Making 5 million polyester swabs a week for COVID-19 tests, this Delhi business says it can alone meet India’s requirements

In just ten days, cotton hygiene products manufacturer Suparshva Swabs converted its cotton processing lines to produce polyester-spun swabs for COVID-19 testing. The Delhi-based family business claims it can take its production capacity up to 30 million swabs a week.

For the last few weeks, India has been detecting thousands of positive COVID-19 cases each day. Enhanced testing has allowed the country to detect a higher number of new infections and expanded its testing capacity.

Initially, COVID-19 testing had been slow due to the lack of testing kits, high costs, logistical difficulties, and more. Now, the pace is picking up as laboratories and healthcare firms are coming together to battle the virus.

One Indian company that is making a big difference is Delhi-based Suparshva Swabs, which makes personal hygiene products such as cotton buds, cotton balls, and special swabs under the Tulips brand.

Till March 2020, polyester swabs for COVID-19 testing were not manufactured in India. They were imported from China or the US. With global demand for the swabs on the rise, it became more difficult and expensive to source them for domestic use.

To solve this problem, the family business converted its 100 percent cotton processing lines at its Ghaziabad factory to produce polyester-spun swabs on automatic production lines, all in just ten days.

“We are the first Indian company to develop special polyester spun swabs for COVID-19 testing. We started making two million polyester swabs a week and grew it to five million a week towards the end of May,” says Rahul Jain, second-gen entrepreneur and partner at Suparshva Swabs, in an exclusive interview with SMBStory.

Suparshva Swabs second gen entrepreneurs (from left to right) Ajay Jain, Rahul Jain and Rajeev Jain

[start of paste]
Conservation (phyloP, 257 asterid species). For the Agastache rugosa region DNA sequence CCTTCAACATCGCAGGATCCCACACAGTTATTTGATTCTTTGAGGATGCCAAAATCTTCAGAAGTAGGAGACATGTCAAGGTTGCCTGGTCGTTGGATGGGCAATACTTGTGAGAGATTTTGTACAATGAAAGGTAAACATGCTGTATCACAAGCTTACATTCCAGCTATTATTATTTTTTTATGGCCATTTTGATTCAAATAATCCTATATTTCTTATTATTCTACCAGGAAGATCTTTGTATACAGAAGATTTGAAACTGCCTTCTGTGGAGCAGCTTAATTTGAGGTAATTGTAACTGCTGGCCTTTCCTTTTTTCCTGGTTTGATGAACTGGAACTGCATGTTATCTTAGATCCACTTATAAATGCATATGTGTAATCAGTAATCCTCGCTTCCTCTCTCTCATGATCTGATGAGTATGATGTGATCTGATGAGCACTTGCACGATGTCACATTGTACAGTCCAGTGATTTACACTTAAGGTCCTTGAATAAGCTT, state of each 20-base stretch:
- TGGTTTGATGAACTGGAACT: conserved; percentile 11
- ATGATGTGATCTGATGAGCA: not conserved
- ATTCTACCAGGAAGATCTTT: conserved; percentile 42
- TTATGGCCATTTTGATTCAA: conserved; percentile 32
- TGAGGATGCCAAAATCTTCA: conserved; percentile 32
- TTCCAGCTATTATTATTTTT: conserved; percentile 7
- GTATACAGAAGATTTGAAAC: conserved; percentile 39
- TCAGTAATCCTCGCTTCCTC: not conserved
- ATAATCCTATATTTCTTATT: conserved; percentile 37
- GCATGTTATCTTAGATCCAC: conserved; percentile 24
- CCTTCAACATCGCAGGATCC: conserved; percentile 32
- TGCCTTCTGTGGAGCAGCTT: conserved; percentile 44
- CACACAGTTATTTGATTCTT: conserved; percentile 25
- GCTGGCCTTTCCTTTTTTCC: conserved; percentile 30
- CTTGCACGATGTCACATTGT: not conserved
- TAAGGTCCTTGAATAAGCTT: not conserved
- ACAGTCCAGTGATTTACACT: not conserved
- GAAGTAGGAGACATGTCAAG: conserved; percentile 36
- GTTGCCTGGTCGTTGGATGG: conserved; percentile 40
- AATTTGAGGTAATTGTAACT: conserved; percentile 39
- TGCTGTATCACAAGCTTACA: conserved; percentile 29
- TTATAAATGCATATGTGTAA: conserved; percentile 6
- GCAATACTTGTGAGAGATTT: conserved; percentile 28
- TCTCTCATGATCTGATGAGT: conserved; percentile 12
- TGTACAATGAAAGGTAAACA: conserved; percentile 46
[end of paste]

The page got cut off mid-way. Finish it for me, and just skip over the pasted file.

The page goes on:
The Tulips polyester swabs are critical at this juncture in India’s battle against COVID-19 because most infected people are asymptomatic, and a greater number of tests are now needed to arrest the transmission of the virus

Developing the product

In mid-April, the Ministry of Textiles and the Department of Health Research (DHR) approached the company to develop the swabs. Rahul and his company, being one of the largest manufacturers of cotton buds in Asia, took up the challenge.

“We did trials on the main production line and made our factory fully-ready to produce swabs in mass volumes. We did not wait around to develop a prototype for a swab which would need more time for industry implementation,” Rahul says.

Suparshva Swabs also got its polyester swabs validated by the Indian Council of Medical Research (ICMR) and the National Institute of Virology (NIV). The business then began supplying the swabs to leading Viral Transport Media (VTM) manufacturers across the country.

“To meet the national need for COVID-19 tests, we are increasingly ramping up production and reconfiguring our equipment. We already have the largest installed capacity for making cotton buds in Asia. If needed, we can take the COVID-19 polyester swab production to over 30 million units a week,” he adds.